1.e4 c5 2.Nf3 Nc6 3.d4 cxd4 4.Nxd4 Nf6 5.Nc3 e5 6.Ndb5 d6 7.Bg5 a6 8.Na3 b5 9.Nd5 Be7 10.Bxf6 Bxf6 11.c3 Bg5 12.Nc2 Ne7 13.h4 Bh6 14.a4 bxa4 15.Ncb4 0-0. Diverging from Kariakin’s previous experience of the position, which had seen 15...Bd7 16.Rxa4 Nxd5 17.Nxd5 Bxa4 18.Qxa4+ Kf8 19.b4 a5 20.b5 Rb8 21.g3 g6 22.Bh3 Kg7 23.0–0, with compensation Kariakin – Radjabov Warsaw 2005 (1-0, 41). 16.Qxa4 Nxd5 17.Nxd5 a5 18.Bb5 Kh8 19.b4 f5 20.Bc6 Ra7 21.exf5 Bxf5 22.bxa5 Bd3 23.Bb5 Bxb5 24.Qxb5 Raf7 25.0-0 Qxh4 26.Qe2.

Black is clearly losing on the queenside, and no mate on the other flank is visible. The computer’s initial preference 26…Rf5 comes to nothing after 27.g3 Qh3 28.Qe4 Rh5 29.Qg2. Shirov, perhaps out of desperation as much as anything else, punts a piece sacrifice, but comes up short. 26…Bf4!? 27.g3 Bxg3 28.fxg3 Qxg3+ 29.Qg2 Rxf1+ 30.Rxf1 Rxf1+ 31.Kxf1 Qd3+ 32.Kg1 e4 33.Qf2 Qd1+ 34.Qf1 Qg4+ 35.Kf2 h5 36.Ke1 Qg5 37.Qc4 h4 38.a6 Qg3+ 39.Kd2 h3 40.a7 Qf2+ 41.Kc1 1-0. After 41…Qxa7, White plays in successive moves Qc8+, Qxh3+, Qc8+, Qf5+ and Qxe4, winning easily.

Motylev,A (2647) - Carlsen,M (2690) [C48]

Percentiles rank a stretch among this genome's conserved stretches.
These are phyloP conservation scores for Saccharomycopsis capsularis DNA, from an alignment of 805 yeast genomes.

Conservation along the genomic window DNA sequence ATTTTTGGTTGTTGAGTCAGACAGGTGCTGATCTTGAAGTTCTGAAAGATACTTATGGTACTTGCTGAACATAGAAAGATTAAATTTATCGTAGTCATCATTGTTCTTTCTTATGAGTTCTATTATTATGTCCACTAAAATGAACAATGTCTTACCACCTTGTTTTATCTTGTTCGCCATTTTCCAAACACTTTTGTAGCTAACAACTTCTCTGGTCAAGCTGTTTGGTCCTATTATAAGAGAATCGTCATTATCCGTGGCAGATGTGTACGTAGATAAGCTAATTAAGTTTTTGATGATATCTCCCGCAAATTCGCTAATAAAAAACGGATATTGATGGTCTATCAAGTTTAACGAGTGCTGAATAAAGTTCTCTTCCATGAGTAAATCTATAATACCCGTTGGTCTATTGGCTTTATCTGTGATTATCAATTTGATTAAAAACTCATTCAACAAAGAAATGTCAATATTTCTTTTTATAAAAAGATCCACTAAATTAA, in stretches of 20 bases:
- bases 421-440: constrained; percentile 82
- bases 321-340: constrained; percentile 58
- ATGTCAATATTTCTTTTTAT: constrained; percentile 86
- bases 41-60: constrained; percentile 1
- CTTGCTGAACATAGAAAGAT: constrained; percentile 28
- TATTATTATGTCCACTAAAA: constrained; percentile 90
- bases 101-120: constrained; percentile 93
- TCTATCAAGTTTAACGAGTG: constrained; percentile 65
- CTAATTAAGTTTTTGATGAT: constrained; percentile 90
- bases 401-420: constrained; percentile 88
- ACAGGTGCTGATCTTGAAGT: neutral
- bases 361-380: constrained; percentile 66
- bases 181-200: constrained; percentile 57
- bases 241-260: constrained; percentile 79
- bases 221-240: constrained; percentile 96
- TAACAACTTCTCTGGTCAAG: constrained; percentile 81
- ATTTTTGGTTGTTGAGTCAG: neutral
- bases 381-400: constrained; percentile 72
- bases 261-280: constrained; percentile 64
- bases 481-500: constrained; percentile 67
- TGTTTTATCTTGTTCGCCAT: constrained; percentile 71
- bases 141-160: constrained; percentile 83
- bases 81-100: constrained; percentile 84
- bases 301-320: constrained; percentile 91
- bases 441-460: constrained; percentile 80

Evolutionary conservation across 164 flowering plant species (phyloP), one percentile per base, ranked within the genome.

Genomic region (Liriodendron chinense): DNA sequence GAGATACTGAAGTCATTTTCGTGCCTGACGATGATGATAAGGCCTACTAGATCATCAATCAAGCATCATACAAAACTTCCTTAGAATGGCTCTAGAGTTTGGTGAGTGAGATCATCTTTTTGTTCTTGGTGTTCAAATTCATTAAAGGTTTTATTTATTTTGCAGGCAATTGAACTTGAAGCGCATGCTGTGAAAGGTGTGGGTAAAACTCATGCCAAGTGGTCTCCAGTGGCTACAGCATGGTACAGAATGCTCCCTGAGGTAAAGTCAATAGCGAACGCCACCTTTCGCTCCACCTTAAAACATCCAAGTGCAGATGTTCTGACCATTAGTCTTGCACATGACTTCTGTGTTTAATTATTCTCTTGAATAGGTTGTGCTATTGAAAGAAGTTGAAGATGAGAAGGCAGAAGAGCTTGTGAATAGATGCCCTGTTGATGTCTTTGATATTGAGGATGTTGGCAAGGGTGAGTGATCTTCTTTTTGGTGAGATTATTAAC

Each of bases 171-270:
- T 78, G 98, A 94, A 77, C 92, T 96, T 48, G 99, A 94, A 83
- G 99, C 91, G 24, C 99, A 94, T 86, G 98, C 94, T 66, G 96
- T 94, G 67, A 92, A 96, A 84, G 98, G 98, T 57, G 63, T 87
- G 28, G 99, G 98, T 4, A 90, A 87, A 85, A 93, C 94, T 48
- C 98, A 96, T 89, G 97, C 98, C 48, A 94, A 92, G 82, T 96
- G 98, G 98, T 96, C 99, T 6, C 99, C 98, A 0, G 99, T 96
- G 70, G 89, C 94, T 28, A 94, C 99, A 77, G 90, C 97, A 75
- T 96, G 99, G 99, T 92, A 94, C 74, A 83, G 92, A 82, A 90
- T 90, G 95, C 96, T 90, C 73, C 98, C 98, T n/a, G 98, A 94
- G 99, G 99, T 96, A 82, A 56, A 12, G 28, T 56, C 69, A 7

Corus A Wijk aan Zee NED (6), 19.01.2007
1.e4 e5 2.Nf3 Nc6 3.Nc3 Nf6 4.Bb5 Nd4 5.Ba4 Bc5 6.Nxe5 0-0. 6…d5 led to a spectacular win for Black in Rublevsky-Mamedyarov, Foros Aerosvit 2006, and is currently considered fine for Black. The fact that Motylev invites, and Carlsen avoids it, suggests that both players know something. 7.Nd3 Bb6 8.e5 c6 9.0-0. 9.exf6 Re8+ 10.Kf1 Qxf6 offers Black excellent long-term compensation, and nobody has been brave enough to try the White side at master level. 9…Ne8 10.Ne2 Qh4. A novelty. 10…d6 and 10…d5 have both been played before. 11.Nxd4 Qxd4 12.Bb3 d5 13.Qe2 f6 14.e6 Nc7 15.c3 Qh4 16.g3 Qh6 17.Nc5!? Bxc5 18.d4 Qh3 19.dxc5 Nxe6 20.Be3 Re8 21.Qd2 Nf8!? 21…b6 is Fritz 10’s interesting suggestion. 22.Rae1 Ng6 23.f3 h5 24.Bd4 Bf5 25.c4! Breaking open the diagonal of the sleeping bishop on b3. Objectively, White is better here, but Motylev was very short of time, with barely two minutes to reach the time control at move 40. 25…Ne7 26.Re3 Be6 27.Qe2 Kf7.